Court considers who should lead state’s open records office


MARK SCOLFORO
Associated Press

HARRISBURG, Pa. (AP) – Lawyers for the man fired after just days as head of Pennsylvania’s open records office told a panel of state judges¬†on Wednesday¬†that lawmakers made it clear in the Right-to-Know Law that they wanted the job to be independent of the governor who is now trying to replace him.

Commonwealth Court heard 90 minutes of argument in the lawsuit brought by Erik Arneson, a longtime Republican Senate aide who was fired by Democratic Gov. Tom Wolf in January after spending just days as executive director of the Office of Open Records.

The attorney general’s office, which represents Wolf, told the seven-judge panel that decades of state court precedent backed its position that the firing was within Wolf’s authority.

The judges raised questions about how the case might affect other positions in state government, and pressed lawyers for Arneson and the Senate Republican caucus about how they can divine the unwritten intent of the 2009 law that established the job and the executive director’s six-year term.

Joel Frank, Arneson’s lawyer, told the judges there was a “multitude of indicators” about the Legislature’s intentions, including the six-year term that would outlast any single gubernatorial term, the need to maintain a separation of powers within government and the open records office’s role in making quasi-judicial decisions.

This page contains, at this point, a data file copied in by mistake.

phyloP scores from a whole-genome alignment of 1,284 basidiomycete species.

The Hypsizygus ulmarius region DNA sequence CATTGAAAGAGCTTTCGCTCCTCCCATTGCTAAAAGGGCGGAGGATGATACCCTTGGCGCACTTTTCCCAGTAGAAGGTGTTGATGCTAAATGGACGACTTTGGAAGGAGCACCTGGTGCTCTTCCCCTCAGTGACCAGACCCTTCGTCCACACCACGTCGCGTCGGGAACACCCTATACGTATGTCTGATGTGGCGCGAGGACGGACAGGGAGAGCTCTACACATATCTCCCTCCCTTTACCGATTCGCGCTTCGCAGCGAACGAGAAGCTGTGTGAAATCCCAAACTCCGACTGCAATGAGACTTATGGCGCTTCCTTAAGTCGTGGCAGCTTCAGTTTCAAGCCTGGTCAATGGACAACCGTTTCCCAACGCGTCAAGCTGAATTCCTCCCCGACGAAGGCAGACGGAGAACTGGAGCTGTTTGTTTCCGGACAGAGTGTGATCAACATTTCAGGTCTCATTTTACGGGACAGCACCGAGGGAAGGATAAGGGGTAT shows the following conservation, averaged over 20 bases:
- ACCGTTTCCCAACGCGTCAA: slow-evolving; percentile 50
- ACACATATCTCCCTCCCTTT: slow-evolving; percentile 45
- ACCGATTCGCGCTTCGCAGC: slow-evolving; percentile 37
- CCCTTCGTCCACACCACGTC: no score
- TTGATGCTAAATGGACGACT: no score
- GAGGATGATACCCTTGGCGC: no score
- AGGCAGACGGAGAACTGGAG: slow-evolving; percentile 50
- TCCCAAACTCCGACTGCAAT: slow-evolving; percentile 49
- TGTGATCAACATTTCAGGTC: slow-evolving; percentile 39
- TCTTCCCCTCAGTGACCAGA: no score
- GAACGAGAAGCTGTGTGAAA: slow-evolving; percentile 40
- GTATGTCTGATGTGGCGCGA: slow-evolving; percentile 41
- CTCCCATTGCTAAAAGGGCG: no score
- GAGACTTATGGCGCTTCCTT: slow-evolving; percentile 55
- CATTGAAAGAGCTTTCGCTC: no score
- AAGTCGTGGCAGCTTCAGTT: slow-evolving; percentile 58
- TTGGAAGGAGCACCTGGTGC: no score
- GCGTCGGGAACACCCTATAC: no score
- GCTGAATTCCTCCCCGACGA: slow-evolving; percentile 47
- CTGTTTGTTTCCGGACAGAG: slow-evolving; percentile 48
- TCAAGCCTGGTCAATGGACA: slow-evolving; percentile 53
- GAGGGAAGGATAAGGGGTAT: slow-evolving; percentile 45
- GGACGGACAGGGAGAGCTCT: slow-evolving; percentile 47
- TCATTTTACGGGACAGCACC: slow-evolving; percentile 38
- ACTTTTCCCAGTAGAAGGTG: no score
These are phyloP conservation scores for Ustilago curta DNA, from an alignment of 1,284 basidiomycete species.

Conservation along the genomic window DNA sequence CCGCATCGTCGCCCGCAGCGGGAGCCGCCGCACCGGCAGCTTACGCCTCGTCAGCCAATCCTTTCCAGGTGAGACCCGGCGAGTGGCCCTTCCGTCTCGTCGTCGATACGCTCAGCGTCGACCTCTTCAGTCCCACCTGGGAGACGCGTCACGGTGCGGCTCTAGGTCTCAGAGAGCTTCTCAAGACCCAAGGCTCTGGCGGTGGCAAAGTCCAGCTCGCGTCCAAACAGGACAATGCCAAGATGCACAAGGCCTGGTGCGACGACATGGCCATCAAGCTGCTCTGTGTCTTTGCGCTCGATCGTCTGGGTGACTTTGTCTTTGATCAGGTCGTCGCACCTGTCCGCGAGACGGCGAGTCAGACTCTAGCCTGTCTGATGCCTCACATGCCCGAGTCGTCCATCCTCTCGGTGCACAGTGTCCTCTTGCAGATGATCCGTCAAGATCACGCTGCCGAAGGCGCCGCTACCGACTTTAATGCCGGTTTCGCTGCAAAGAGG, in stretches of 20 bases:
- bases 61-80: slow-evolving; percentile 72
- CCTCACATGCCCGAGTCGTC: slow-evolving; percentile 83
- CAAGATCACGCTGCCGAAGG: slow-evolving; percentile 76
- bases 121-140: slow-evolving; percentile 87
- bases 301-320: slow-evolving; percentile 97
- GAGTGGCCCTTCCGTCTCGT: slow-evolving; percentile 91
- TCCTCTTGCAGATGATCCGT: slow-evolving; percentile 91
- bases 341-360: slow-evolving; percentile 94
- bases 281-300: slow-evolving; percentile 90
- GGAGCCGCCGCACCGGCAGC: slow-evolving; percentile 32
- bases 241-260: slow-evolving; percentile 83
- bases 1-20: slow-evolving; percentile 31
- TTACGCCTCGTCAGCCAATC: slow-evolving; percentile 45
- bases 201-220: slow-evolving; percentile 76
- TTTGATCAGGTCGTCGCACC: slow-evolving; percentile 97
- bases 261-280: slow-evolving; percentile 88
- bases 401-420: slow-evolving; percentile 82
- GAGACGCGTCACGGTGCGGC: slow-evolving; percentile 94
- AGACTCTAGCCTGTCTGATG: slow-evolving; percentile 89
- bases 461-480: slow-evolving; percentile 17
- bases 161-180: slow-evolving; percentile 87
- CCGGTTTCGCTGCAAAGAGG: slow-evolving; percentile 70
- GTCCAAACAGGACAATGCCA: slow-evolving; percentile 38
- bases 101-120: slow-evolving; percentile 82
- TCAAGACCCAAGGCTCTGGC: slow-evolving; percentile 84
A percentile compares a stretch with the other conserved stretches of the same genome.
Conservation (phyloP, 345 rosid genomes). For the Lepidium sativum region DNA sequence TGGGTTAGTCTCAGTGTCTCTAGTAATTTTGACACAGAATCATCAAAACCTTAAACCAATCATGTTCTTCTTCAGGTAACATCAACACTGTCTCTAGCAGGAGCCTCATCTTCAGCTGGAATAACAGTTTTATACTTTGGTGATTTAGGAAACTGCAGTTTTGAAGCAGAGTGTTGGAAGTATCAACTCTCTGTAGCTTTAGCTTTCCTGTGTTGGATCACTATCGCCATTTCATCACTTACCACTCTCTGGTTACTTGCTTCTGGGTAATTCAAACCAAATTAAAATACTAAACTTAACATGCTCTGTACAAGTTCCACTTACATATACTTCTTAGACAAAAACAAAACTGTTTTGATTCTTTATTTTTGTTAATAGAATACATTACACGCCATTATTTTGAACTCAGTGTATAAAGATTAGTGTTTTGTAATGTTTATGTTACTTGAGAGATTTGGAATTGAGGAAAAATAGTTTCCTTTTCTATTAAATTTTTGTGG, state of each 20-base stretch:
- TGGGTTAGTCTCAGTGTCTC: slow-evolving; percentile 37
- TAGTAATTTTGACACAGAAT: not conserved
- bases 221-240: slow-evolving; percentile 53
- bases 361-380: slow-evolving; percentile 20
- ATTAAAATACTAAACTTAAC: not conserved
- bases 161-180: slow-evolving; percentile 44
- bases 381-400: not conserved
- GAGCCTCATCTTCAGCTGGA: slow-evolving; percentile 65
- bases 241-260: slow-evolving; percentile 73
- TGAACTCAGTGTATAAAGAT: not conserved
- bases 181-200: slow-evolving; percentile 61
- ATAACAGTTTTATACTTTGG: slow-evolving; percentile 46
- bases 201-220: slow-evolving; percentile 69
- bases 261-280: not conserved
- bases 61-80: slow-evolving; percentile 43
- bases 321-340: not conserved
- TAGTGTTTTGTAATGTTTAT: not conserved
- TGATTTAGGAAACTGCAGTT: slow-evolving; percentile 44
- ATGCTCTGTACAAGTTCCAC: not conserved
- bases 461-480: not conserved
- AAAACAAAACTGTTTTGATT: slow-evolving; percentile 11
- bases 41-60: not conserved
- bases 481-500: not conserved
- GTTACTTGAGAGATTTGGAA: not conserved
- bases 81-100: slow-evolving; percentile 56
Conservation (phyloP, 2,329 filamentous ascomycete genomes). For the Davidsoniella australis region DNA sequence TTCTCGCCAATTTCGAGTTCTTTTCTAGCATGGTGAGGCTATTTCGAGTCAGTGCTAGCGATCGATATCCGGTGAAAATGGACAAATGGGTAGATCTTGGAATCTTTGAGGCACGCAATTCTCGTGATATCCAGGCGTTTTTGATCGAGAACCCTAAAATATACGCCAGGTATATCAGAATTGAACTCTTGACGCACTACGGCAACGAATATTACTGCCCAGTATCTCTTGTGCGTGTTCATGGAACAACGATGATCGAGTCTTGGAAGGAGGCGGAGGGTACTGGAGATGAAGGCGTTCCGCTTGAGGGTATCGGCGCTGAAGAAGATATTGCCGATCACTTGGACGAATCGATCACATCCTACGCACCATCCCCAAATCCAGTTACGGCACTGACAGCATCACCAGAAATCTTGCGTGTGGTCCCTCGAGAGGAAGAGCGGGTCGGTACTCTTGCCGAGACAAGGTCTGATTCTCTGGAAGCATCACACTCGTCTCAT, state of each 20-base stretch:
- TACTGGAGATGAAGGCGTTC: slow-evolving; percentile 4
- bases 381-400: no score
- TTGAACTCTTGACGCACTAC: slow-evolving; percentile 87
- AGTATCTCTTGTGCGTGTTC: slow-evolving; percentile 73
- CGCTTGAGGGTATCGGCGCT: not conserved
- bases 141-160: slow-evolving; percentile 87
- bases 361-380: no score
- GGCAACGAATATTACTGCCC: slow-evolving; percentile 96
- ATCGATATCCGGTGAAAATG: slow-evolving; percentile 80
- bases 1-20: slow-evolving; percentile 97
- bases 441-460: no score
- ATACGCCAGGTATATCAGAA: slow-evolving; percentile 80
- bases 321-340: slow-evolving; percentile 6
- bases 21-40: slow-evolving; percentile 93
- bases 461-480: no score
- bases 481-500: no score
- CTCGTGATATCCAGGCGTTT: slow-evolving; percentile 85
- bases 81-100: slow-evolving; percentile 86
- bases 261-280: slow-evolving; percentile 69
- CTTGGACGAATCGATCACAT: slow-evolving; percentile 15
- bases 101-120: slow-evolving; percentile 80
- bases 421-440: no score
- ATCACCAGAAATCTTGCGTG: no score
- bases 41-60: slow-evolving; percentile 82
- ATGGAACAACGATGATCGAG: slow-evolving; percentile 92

Judge Dan Pellegrini said concerns about independence can go too far and prevent people from being able to make changes through the electoral process. He asked about whether a 12- or 15-year term would be proper or if it would remove too much authority from the governor.

“There’s a cynical view you have to protect the public from the political process,” Pellegrini said. “Well, the public only has influence through the political process.”

Matt Haverstick, representing the Senate Republicans, argued that the very establishment of the office with an executive director and other revisions six years ago are evidence the law was a conscious effort to take away power from the executive branch. Previously, disputes about getting records were resolved within agencies, and eventually by courts.

Judge Kevin Brobson called the issue of legislative intention subjective, asking whether the judges should base it on a standard of clear and convincing evidence.

“I think that the difficult thing here is it seems to be almost a judgment call,” Brobson said. “Which I guess is why we are judges.”

Kenneth Joel with the attorney general’s office said Wolf’s power to fire appointees was clearly spelled out in the state Constitution, which says civil officers – except judges – can be “removed at the pleasure of the power by which they shall have been appointed.”

“What we’re dealing with is an attempt to override the constitution,” Joel said.

Wolf has said Arneson’s appointment, made in the waning days of then-Gov. Tom Corbett’s tenure, was too hasty and lacked transparency. Wolf wants to launch a national search for a new executive director but has put that process on hold while Arneson’s firing is being litigated.

 

Copyright 2015 The Associated Press.